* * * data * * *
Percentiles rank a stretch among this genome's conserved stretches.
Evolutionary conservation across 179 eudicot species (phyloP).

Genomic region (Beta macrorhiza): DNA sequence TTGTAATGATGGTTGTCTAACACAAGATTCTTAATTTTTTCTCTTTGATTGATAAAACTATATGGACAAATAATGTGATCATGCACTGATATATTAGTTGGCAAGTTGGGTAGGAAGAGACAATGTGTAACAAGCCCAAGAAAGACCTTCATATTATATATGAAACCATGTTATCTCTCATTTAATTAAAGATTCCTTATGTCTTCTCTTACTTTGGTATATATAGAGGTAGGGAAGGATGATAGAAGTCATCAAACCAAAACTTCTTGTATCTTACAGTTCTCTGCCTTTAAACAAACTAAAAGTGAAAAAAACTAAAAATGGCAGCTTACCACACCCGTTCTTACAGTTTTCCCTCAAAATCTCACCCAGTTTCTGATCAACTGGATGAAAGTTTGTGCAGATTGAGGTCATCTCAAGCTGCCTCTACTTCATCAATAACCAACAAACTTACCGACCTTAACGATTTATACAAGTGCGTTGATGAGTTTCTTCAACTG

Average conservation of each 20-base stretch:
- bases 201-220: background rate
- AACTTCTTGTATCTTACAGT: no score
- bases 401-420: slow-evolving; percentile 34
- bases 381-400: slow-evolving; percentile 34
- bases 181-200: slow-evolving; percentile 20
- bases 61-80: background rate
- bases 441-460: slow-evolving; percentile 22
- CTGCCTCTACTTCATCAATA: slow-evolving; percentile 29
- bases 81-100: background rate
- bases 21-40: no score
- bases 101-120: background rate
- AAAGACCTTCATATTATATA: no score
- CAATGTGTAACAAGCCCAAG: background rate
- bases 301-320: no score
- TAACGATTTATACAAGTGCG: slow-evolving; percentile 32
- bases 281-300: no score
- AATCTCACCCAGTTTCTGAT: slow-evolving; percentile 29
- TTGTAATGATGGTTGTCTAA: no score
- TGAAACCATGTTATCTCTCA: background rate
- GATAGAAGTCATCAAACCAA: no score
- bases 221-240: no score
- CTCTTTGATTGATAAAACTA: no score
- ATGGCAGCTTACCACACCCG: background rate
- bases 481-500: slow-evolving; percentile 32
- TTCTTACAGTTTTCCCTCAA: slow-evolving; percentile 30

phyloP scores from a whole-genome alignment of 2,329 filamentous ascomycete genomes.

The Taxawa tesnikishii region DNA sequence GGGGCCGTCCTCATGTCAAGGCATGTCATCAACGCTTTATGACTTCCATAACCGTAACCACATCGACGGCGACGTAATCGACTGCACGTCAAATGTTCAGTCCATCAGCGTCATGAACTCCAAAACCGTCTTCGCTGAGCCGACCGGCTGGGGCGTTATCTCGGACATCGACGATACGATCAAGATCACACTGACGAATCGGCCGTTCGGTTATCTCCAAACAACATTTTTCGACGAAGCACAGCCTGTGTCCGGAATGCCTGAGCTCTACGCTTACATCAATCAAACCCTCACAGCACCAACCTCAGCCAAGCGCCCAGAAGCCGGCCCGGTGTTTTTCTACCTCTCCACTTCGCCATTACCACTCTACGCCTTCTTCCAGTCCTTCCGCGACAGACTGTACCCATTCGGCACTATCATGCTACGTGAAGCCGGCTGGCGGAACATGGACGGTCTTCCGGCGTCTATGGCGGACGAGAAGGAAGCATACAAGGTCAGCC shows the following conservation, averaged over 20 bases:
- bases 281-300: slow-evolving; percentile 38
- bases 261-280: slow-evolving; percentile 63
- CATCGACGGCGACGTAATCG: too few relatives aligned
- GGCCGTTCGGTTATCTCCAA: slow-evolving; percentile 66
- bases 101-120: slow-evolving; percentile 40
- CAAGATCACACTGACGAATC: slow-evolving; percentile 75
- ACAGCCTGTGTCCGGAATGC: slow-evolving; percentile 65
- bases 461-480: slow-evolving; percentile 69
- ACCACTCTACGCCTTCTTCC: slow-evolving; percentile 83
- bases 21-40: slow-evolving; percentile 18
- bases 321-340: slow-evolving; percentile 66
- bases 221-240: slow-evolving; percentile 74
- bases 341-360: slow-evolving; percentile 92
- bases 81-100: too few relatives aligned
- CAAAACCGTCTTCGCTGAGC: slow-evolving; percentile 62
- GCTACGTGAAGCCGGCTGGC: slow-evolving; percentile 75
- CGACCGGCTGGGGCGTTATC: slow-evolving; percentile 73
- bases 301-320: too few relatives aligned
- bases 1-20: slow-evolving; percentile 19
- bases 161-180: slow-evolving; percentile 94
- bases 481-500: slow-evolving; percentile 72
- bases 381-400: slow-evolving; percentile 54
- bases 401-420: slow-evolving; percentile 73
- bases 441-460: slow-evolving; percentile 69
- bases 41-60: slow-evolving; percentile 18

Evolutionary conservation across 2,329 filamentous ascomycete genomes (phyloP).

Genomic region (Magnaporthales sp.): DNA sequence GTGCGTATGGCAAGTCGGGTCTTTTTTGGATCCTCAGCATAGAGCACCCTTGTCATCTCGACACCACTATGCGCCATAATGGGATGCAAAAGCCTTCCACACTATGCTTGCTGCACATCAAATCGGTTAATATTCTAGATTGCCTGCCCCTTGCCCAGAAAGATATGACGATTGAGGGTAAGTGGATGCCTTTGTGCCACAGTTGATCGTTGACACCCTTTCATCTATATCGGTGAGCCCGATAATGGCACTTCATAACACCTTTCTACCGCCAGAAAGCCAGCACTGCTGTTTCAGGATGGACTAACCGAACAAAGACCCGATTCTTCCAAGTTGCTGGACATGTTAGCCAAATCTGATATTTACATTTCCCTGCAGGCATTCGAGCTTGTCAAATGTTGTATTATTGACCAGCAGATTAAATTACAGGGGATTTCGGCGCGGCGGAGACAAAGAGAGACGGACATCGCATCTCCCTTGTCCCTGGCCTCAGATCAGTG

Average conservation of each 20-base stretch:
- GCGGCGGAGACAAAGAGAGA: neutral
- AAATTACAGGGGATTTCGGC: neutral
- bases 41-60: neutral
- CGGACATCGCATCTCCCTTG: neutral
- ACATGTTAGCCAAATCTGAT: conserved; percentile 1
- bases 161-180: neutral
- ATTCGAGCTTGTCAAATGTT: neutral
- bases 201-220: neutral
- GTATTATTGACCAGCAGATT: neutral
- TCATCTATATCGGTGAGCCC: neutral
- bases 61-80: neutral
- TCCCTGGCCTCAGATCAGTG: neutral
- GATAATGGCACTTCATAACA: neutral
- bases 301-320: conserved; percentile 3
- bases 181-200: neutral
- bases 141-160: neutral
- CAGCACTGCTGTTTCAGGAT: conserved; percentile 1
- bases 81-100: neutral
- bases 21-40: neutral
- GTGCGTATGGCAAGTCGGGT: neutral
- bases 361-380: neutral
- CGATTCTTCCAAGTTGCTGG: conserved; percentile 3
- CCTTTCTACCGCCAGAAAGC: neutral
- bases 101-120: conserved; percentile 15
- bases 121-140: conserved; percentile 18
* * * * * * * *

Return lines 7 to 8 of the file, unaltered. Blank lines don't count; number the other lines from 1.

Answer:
- bases 401-420: slow-evolving; percentile 34
- bases 381-400: slow-evolving; percentile 34